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## Homework Statement

Find the potential at off-axis points due to a thin circular ring of radius a and mass M. Let R be the distance from the center of the ring to the field point and [tex]\theta[/tex] be the angle between the line connection the center of the ring with the field point and the axis of the ring. Assume R>>a so that terms of order (a/R)

^{3}and higher may be neglected.

## Homework Equations

[tex]\Phi[/tex]=[tex]\int[/tex][tex]\frac{-Gdm}{r}[/tex]

## The Attempt at a Solution

The main problem is to express r as a function of a, R, and [tex]\theta[/tex]. I approached it by first looking at the potential due to an arbitrary point on the ring, and letting the field point lie in the yz plane (the ring is in the xy plane). r can then be decomposed via the pythagorean theorem into two parts: the distance in the xy plane from the y intercept of the ring to the point on the ring, and the distance from the y-intercept up to the field point. I'll call the former l and the latter k. k can be found via the law of cosines as k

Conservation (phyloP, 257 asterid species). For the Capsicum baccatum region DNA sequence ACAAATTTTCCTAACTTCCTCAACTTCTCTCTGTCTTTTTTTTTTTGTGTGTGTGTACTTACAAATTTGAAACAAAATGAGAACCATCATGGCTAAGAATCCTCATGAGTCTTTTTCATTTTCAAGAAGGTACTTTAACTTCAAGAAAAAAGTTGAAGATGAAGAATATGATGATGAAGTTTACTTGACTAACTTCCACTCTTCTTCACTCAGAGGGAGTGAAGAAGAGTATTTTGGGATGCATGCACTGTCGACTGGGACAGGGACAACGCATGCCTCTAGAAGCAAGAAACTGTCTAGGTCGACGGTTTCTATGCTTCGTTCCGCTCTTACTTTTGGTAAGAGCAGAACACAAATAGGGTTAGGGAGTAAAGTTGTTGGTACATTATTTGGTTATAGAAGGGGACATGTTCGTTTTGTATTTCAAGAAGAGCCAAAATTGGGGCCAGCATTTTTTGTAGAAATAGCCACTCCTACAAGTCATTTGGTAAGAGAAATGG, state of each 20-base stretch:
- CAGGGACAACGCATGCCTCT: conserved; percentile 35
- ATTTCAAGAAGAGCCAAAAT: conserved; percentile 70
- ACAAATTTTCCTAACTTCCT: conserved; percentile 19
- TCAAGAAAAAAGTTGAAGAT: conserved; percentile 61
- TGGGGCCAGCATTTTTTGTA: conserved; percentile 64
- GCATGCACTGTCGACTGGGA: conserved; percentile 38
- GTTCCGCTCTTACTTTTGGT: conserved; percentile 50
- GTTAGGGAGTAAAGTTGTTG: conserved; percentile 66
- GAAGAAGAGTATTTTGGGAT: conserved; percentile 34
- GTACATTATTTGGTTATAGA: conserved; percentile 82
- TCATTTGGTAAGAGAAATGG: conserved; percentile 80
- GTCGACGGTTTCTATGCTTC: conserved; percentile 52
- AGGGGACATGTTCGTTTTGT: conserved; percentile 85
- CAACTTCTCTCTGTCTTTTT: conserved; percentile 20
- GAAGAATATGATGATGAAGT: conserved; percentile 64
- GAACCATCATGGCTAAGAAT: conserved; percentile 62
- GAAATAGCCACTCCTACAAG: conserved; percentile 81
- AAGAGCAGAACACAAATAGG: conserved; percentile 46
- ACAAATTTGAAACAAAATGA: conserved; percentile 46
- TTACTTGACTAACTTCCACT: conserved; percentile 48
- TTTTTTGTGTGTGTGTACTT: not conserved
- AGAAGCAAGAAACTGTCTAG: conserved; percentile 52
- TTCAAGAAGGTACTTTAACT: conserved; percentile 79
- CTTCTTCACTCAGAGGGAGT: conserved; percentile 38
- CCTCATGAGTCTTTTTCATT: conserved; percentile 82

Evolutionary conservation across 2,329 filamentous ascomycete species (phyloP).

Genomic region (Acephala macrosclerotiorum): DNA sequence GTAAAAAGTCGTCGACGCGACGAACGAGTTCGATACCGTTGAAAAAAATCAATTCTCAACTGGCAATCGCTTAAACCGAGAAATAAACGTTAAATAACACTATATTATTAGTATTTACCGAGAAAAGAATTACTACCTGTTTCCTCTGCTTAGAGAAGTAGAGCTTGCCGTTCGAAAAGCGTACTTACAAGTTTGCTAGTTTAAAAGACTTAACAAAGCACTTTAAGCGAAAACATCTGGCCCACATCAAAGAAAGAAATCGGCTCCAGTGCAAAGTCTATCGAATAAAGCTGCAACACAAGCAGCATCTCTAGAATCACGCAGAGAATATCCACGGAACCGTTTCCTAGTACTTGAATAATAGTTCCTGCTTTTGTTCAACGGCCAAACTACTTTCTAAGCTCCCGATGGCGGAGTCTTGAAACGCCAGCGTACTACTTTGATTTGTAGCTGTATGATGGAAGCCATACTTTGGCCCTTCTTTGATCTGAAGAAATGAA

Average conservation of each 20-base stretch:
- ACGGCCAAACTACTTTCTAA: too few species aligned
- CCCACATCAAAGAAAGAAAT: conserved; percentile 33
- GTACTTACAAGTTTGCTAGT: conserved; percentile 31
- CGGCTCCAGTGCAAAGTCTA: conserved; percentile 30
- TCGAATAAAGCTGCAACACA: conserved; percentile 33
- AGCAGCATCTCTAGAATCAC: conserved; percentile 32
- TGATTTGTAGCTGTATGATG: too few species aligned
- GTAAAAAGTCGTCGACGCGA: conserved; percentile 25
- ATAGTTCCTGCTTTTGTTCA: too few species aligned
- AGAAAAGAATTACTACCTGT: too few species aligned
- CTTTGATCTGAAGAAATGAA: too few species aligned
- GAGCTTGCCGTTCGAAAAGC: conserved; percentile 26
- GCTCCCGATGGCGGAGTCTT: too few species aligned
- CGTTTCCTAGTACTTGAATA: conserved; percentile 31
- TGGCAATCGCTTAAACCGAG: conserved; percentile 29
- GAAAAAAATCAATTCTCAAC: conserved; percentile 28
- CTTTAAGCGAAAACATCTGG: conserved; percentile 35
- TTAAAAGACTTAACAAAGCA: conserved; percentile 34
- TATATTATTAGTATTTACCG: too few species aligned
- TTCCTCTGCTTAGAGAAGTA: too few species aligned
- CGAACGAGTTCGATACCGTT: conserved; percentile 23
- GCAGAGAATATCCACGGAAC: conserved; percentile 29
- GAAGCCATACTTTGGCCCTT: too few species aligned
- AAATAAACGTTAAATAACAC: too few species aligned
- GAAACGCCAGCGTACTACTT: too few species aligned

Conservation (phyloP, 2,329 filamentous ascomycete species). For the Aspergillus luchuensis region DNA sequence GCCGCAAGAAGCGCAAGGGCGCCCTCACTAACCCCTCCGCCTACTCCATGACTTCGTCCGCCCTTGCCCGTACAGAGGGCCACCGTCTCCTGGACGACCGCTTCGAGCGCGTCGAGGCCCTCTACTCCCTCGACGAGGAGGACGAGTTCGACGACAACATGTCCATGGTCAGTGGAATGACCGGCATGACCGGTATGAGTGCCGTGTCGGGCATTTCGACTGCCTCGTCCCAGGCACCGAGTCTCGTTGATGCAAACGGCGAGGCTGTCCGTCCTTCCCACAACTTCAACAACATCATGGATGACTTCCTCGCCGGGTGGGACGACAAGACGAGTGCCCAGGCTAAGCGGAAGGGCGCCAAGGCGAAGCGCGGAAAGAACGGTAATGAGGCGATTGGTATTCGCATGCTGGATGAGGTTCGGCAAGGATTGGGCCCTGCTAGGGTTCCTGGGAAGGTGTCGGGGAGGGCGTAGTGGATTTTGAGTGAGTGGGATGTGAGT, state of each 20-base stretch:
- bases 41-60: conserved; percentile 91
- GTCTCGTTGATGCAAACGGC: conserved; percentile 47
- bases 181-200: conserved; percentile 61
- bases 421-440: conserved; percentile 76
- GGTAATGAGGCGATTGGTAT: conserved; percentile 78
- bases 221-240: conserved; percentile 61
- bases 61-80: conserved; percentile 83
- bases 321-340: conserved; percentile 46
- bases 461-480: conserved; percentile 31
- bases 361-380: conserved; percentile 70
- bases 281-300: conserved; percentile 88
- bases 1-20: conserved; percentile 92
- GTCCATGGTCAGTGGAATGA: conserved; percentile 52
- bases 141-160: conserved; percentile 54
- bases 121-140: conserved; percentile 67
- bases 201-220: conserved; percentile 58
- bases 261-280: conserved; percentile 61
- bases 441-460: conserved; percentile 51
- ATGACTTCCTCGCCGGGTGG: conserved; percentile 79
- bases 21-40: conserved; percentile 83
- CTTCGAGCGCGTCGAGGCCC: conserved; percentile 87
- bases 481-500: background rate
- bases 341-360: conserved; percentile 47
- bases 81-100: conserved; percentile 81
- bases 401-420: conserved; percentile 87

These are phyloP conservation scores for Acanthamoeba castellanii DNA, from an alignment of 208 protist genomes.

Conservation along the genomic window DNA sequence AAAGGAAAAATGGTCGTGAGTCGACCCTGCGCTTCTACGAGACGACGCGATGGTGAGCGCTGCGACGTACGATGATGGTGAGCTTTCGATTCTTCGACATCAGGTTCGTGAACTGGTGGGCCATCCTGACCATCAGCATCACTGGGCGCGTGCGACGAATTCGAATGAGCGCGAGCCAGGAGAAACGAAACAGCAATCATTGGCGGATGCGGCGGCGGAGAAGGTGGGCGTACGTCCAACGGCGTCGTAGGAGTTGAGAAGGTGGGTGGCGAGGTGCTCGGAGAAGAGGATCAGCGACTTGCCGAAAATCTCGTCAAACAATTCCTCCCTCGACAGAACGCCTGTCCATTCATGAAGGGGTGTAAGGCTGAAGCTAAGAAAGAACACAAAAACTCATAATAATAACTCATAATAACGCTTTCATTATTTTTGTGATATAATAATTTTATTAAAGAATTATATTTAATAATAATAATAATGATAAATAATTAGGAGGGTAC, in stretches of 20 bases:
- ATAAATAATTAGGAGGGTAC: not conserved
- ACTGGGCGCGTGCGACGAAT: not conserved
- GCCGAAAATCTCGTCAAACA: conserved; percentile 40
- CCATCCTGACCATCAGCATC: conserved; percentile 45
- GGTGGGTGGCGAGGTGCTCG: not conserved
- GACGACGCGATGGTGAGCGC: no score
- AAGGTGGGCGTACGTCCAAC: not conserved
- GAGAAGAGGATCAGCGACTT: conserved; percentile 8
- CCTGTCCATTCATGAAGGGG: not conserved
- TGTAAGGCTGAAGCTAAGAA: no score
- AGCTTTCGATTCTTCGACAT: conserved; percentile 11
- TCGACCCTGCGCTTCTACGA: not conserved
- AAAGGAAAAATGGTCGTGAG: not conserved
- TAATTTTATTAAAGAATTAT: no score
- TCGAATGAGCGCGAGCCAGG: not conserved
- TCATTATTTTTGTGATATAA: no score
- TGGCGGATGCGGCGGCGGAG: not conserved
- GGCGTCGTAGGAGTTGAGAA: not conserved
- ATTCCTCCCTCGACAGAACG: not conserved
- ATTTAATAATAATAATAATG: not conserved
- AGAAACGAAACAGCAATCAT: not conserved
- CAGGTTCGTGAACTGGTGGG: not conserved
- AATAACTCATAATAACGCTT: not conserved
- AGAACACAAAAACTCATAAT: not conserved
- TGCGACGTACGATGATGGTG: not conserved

^{2}=a

^{2}+R

^{2}-2aRcos(90-[tex]\theta[/tex]). lf I then let [tex]\phi[/tex] be the angle from the y-axis to the radial line connecting the point on the ring with the center of the ring, l is the third side of an equilateral triangle and so sin([tex]\frac{\phi}{2}[/tex])=[tex]\frac{l}{2a}[/tex]. At this point, dm can be set up. dm=[tex]\rho[/tex]*dx where dx is the portion of the ring that we are looking at. Since the segment of the ring we are looking at is marked off by a d[tex]\phi[/tex], and for a small change like that, l makes a good estimate, dx=dl, and so dm=[tex]\rho[/tex]dl. dl of course can be put in terms of d[tex]\phi[/tex]=a*cos([tex]\frac{\phi}{2}[/tex])*d[tex]\phi[/tex]. Putting all of this together yields the following integral:

[tex]\frac{-GM}{4*\pi*a}[/tex][tex]\int[/tex][tex]\frac{2*a*cos(\frac{\phi}{2})d\phi}{\sqrt{4*a^{2}sin^{2}(\frac{\phi}{2})+k^{2}}}[/tex]

This really complex looking integral simplies (way too nicely) under a change of variables to:

[tex]\frac{-GM}{4*\pi*a}[/tex]*[tex]\int[/tex]sec([tex]\varphi[/tex])d[tex]\varphi[/tex] from 0 to 2[tex]\pi[/tex].

This yields 0. If you can spot what I did wrong, that'd be great. If you can think of an easier method, I'd appreciate that as well. Thanks for any insight you guys can provide!

Arjun